Here is a little cute demo that shows how a cube may paritioned into three congruent pyramids.  This was inspired by a Mathematica demo that I found in the web but I think this one's better :-)

A Cube as a union of three right pyramids

Here is an animated demo of the well-known fact that a cube may be partitioned

into three congruent right pyramids.

 

2020-05-21

restart;

with(plots):

with(plottools):

A proc to plot a general polyhedron.
V = [[x, y, z], [x, y, z], () .. (), [x, y, z]]                list of vertices
F = [[n__1, n__2, () .. ()], [n__1, n__2, () .. ()], () .. (), [n__1, n__2, () .. ()]]  list of faces

An entry "[`n__1`,`n__2`. ...]" in Fdescribes a face made of the vertices "V[`n__1`], V[`n__2`], ...," etc.

polyhedron := proc(V::list, F::list)
  seq(plottools:-polygon([seq( V[F[i][j]], j=1..nops(F[i]))]), i=1..nops(F));
  plots:-display(%);
end proc:

Define the vertices and faces of a pyramid:

v := [[0,0,0],[1,0,0],[1,1,0],[0,1,0],[0,0,1]];
f := [ [1,2,3,4], [5,2,3], [5,3,4], [1,5,4], [1,2,5] ];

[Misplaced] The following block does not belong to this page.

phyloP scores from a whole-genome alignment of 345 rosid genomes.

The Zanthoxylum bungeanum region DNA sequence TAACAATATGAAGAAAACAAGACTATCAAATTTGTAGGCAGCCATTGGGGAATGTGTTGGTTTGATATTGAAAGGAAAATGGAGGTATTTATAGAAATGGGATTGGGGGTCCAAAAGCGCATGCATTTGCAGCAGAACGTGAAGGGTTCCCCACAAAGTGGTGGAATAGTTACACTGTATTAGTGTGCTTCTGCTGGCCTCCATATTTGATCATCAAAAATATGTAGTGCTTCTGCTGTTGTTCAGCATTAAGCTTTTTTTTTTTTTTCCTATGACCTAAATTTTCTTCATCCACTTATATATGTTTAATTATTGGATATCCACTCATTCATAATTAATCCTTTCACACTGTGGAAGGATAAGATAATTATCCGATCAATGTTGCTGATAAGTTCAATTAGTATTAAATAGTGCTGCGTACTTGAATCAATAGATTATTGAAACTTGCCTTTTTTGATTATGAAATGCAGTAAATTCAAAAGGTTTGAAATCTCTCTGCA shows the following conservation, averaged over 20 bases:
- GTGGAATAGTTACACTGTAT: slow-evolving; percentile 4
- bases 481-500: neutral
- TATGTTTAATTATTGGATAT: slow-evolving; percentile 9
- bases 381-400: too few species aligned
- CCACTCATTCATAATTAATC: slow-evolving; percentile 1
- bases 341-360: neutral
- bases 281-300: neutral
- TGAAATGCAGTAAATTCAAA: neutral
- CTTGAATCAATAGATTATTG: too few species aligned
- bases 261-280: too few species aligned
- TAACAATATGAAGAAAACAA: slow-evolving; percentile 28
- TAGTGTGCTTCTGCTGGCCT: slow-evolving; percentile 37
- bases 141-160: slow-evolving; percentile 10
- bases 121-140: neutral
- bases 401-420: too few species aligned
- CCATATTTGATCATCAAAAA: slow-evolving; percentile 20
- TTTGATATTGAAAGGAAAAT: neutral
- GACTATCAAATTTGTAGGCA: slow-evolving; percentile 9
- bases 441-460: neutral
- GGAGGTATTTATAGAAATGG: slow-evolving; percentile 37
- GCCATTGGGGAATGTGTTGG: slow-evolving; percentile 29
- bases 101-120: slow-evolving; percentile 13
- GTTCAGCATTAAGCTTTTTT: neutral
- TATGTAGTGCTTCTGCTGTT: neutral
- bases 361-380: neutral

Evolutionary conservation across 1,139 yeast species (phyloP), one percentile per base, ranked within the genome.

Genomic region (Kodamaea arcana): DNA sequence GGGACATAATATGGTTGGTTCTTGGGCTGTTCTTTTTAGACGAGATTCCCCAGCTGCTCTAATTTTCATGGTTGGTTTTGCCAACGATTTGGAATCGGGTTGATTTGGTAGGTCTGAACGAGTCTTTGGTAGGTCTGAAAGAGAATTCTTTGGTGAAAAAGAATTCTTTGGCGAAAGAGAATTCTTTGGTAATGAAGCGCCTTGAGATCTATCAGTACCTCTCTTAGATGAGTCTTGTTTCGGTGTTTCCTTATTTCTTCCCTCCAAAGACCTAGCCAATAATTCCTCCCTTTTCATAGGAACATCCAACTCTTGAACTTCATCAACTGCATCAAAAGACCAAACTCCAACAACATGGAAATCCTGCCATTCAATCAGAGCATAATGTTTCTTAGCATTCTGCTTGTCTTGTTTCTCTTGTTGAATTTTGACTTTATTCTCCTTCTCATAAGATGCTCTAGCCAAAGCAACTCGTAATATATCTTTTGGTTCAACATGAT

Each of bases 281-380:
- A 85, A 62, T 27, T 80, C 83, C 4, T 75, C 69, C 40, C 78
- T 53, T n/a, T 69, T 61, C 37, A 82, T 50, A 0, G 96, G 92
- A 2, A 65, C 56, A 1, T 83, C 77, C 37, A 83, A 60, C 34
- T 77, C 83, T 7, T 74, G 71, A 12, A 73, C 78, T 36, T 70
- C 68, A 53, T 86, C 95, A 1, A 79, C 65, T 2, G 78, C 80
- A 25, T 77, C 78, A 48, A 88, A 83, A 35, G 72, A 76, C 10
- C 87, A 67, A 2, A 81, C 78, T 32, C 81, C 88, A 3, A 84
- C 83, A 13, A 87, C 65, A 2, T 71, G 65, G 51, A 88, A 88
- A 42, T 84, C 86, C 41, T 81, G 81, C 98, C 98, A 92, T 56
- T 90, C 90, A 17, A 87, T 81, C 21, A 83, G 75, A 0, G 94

[[0, 0, 0], [1, 0, 0], [1, 1, 0], [0, 1, 0], [0, 0, 1]]

[[1, 2, 3, 4], [5, 2, 3], [5, 3, 4], [1, 5, 4], [1, 2, 5]]

Build three such pyramids:

P1 := polyhedron(v, f):
P2 := reflect(P1, [[1,0,0],[1,1,0],[1,0,1]]):
P3 := reflect(P1, [[0,1,0],[1,1,0],[0,1,1]]):

This is what we have so far:

display(P1,P2,P3, scaling=constrained);

Define an animation frame.  The parameter t goes from 0 to 1.

Any extra options are assumed to be plot3d options and are

passed to plots:-display.

frame := proc(t)
  plots:-display(
    P1,

    rotate(P2, Pi/2*t, [[1,1,0],[1,0,0]]),
    rotate(P3, Pi/2*t, [[0,1,0],[1,1,0]]),
    color=["Red", "Green", "Blue"], _rest);
end proc:

Animate:

display(frame(0) $40, seq(frame(t), t=0..1, 0.01), frame(1) $40,
  insequence, scaling=constrained, axes=none,
  orientation=[45,0,120], viewpoint=circleleft);

 

Download square-partitioned-into-pyramids.mw

 

 


Please Wait...